Donald Trump’s Cuts Could Increase Illegal Immigration
One scheme to make Mexico ‘pay for the wall’ could encourage more undocumented migrants to come to America, a report obtained by The Daily Beast shows.
If the Trump administration follows through on veiled hints that it’s considering cutting foreign aid to Mexico, it could shut down a program that blocks hundreds of thousands of immigrants at Mexico’s southern border—keeping them from eventually entering the United States. That’s according to a report put together by Congress’s in-house think tank and obtained by The Daily Beast.
Buried in Trump’s recent executive order on immigration is a section ordering the heads of federal agencies to figure out how much foreign aid and assistance the U.S. sends to Mexico every year. It’s widely speculated that this provision was included as a first step toward cutting aid to Mexico—and then using that money to have Mexico “pay for” Trump’s much-promised border wall.
But eliminating that aid could undercut Trump’s stated goal of reducing the number of undocumented immigrants who enter the U.S. every year. The report obtained by The Daily Beast shows that the bulk of U.S. aid to Mexico funds the so-called Mérida Initiative, which helps bankroll Mexico’s own Trump-esque border policy—one that turns away Central American immigrants by the hundreds of thousands.
If Trump wants a southern barrier against asylum-seekers, he already has one. Under the Mérida Initiative, the government of the U.S. pressures Mexico to turn away Central American immigrants before they reach the U.S. While immigration from Mexico to the U.S. has largely been static for years, border hawks in the U.S. point to a recent uptick in illegal immigration from three Central American countries—Honduras, El Salvador, and Guatemala—as evidence that the federal government needs to implement stricter border policies. But if Trump makes good on threats to cut funding to Mexico in exchange for his border wall, his anti-immigrant fight could just move one border closer.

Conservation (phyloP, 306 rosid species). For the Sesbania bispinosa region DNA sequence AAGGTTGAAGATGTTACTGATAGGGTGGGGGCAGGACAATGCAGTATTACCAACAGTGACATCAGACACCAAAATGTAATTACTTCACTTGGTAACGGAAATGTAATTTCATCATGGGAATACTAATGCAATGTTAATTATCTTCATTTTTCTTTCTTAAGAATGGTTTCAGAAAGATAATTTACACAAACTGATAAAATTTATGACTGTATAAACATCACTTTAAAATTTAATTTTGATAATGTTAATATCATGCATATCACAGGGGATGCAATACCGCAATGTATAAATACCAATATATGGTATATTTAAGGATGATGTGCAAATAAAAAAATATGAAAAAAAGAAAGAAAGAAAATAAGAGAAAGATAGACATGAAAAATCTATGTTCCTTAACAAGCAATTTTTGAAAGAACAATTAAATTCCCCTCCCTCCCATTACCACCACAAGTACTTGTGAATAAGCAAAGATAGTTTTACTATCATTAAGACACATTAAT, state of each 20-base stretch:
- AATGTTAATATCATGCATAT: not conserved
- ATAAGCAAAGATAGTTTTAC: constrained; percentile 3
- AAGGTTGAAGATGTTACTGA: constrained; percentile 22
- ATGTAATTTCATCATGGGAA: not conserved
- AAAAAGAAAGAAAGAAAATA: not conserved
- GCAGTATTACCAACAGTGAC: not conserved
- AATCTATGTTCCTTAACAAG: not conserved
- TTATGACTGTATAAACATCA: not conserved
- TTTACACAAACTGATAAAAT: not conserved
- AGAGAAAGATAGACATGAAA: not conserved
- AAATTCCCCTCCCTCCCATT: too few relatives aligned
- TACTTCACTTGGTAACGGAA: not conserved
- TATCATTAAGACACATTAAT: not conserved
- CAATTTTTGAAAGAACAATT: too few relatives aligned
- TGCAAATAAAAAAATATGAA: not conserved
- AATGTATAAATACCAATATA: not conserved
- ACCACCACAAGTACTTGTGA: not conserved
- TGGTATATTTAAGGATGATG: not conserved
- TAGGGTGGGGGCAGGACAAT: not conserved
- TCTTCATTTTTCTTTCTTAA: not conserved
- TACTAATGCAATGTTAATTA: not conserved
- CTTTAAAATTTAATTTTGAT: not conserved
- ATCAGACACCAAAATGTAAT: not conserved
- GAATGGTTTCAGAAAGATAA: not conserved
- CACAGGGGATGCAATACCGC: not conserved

“A substantial piece of the Mérida Initiative in recent years has gone toward strengthening Mexico’s southern border,” Lisa Haugaard, executive director of the Latin America Working Group, told The Daily Beast. “The Obama administration in recent years put significant pressure on Mexico to step up its southern border and the deportation of Central Americans.”
The Congressional Research Service report that The Daily Beast obtained shows that the U.S. gave $100 million in fiscal year 2016 to the Mexican government to fund the Mérida Initiative as part of the State Department’s support for international narcotics control and law enforcement.
Critics say the U.S. government uses these funds to push the Mexican government to send migrants with legitimate asylum claims back to their violent home countries.
“Mexico was deporting Central Americans, many of whom had valid asylum claims because they were fleeing violence,” Haugaard said, adding that Mexico has been “bending over backwards” to meet the American government’s demands.
Haugaard said these U.S.-aided efforts on Mexico’s southern border helped fund hundreds of thousands of deportations, often returning immigrants to violent nations before they could apply for refugee status or reach America’s southern border.